By now you've probably heard the term "sequester" floating around. But do you really know what it means?
It refers to the harsh federal spending cuts that will kick in if Congress can't reach a deal, and it's not looking so good.
Thursday, a series of across the board spending cuts were scheduled to take effect that almost no one in Washington wanted, but they appeared powerless to avoid. The cuts would reduce government spending by $85 billion this year and by $1.2 trillion over a decade.
What nearly everyone hates is that the cuts are across the board, targeting programs favored by both Republicans and Democrats: defense gets whacked by 7.3 percent and domestic programs by more than 5 percent.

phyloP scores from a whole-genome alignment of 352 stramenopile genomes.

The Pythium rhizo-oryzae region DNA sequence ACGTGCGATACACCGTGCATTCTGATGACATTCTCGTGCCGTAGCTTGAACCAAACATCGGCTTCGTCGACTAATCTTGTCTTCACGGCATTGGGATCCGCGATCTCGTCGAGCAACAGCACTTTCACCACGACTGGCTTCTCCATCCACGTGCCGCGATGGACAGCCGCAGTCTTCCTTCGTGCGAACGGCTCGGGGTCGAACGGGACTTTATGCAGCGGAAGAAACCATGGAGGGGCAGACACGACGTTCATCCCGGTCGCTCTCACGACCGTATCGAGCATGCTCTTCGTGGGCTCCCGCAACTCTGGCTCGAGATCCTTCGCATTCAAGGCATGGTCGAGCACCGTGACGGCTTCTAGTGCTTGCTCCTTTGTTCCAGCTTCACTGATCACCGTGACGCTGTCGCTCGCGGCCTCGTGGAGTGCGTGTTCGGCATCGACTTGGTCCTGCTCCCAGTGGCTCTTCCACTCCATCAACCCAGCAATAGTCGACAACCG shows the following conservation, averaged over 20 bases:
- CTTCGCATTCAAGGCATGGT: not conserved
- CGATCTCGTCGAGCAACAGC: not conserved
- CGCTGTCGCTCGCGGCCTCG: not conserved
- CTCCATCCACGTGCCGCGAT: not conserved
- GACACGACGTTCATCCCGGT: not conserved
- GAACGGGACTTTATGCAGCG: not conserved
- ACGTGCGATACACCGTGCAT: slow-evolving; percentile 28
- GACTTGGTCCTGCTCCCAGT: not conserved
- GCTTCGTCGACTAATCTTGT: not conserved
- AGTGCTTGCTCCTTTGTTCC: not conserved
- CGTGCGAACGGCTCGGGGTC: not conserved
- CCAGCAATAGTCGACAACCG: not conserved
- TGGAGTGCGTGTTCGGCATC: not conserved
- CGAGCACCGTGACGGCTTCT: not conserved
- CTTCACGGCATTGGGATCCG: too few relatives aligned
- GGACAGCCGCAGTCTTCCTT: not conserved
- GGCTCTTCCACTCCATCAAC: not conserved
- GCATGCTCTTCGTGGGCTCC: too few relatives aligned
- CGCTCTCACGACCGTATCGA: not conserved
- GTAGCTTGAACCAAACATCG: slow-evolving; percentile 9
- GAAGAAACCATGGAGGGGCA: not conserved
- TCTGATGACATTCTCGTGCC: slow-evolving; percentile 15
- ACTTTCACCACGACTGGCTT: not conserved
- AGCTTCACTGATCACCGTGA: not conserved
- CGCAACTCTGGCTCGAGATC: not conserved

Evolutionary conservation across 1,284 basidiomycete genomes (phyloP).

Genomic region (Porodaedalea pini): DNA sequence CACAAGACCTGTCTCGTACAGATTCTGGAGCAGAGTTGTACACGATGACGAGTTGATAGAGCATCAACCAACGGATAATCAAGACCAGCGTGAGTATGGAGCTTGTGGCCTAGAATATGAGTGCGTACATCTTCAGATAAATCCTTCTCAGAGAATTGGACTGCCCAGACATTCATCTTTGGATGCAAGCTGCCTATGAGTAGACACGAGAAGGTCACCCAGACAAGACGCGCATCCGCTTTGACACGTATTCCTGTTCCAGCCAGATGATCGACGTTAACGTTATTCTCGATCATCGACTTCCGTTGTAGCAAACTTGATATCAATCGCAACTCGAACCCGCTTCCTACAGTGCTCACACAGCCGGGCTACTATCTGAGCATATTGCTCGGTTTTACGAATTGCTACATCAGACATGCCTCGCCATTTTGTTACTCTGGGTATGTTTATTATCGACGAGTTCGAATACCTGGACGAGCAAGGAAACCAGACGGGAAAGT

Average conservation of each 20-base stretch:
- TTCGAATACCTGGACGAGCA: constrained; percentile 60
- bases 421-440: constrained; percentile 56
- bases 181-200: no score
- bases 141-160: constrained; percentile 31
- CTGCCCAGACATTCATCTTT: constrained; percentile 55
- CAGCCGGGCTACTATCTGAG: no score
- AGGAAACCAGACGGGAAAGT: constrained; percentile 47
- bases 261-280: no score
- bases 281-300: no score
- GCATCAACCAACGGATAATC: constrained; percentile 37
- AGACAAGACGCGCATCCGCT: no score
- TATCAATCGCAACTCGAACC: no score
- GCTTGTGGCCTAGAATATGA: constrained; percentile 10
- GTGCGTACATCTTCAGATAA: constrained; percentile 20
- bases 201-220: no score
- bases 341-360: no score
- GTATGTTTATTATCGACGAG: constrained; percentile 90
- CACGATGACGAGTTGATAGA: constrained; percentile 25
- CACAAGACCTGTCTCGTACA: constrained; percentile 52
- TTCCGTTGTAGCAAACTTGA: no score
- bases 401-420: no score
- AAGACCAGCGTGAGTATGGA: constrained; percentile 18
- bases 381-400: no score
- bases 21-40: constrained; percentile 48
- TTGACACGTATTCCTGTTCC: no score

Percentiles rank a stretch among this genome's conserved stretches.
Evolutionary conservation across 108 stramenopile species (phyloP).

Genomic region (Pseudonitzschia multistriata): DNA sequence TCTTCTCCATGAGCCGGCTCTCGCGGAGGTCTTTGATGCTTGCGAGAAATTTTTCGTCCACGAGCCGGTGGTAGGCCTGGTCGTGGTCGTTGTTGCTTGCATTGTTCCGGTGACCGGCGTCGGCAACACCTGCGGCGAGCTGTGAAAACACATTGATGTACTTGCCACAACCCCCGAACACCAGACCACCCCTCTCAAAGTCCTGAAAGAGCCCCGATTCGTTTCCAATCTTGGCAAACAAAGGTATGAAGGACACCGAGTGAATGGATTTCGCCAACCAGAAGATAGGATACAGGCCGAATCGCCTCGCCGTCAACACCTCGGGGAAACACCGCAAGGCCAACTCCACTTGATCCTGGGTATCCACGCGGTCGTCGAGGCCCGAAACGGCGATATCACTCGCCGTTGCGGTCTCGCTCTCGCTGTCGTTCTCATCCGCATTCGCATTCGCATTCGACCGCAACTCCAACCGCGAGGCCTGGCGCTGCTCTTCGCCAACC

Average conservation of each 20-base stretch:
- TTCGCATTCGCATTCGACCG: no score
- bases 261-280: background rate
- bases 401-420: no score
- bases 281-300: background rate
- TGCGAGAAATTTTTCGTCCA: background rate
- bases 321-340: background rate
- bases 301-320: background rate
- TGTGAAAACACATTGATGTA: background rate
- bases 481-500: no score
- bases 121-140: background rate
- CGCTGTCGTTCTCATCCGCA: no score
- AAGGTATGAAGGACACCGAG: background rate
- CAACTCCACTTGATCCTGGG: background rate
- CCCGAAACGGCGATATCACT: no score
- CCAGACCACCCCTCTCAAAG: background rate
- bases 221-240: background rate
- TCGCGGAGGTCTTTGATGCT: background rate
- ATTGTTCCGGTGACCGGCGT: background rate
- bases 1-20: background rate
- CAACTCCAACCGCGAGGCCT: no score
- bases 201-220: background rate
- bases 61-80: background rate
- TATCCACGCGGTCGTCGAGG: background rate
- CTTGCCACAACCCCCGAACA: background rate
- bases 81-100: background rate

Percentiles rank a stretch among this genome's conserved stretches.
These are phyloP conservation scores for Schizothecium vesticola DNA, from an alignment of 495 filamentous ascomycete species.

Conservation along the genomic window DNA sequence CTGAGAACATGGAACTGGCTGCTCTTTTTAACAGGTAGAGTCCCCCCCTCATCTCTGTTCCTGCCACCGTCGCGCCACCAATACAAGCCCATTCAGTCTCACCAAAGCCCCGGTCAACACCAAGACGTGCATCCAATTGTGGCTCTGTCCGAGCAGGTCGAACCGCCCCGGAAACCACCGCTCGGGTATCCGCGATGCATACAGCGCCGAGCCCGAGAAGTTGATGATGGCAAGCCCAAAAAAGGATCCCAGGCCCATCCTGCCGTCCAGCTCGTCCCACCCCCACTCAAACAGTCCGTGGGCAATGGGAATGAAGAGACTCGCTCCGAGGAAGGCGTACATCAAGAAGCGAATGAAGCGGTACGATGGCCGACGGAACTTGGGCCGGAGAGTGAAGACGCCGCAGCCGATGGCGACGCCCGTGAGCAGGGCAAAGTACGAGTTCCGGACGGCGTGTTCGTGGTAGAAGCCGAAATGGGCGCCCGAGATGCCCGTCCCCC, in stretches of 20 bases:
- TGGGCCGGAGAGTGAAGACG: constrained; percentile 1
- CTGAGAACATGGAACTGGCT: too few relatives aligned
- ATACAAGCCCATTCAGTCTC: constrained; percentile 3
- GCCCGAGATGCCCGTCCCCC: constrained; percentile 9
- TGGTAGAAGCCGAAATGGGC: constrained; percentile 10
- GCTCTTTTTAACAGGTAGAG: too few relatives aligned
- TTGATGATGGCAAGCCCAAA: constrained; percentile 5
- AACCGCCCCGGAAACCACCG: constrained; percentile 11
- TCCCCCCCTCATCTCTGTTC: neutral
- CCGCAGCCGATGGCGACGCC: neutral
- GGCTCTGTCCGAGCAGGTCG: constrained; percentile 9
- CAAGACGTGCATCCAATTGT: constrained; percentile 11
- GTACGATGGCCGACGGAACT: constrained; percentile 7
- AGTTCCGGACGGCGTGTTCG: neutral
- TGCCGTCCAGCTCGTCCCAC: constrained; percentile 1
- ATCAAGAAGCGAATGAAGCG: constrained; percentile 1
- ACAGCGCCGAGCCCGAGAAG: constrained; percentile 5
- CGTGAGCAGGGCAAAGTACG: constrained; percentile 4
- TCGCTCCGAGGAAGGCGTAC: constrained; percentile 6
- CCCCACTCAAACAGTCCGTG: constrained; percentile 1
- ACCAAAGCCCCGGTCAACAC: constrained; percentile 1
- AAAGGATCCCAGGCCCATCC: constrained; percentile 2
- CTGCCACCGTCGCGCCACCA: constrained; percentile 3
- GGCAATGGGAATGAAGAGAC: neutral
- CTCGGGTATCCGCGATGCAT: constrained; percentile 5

A few things are exempt: social security, medicaid, military pay, war funding and some anti-poverty programs. But other programs like emergency assistance for disasters, prisons, energy, education and parks all take a hit.
The sequester exists because Washington couldn't agree on spending cuts in 2011. So they created an ax that would loom over lawmakers and force agreement on saner, more targeted spending reductions.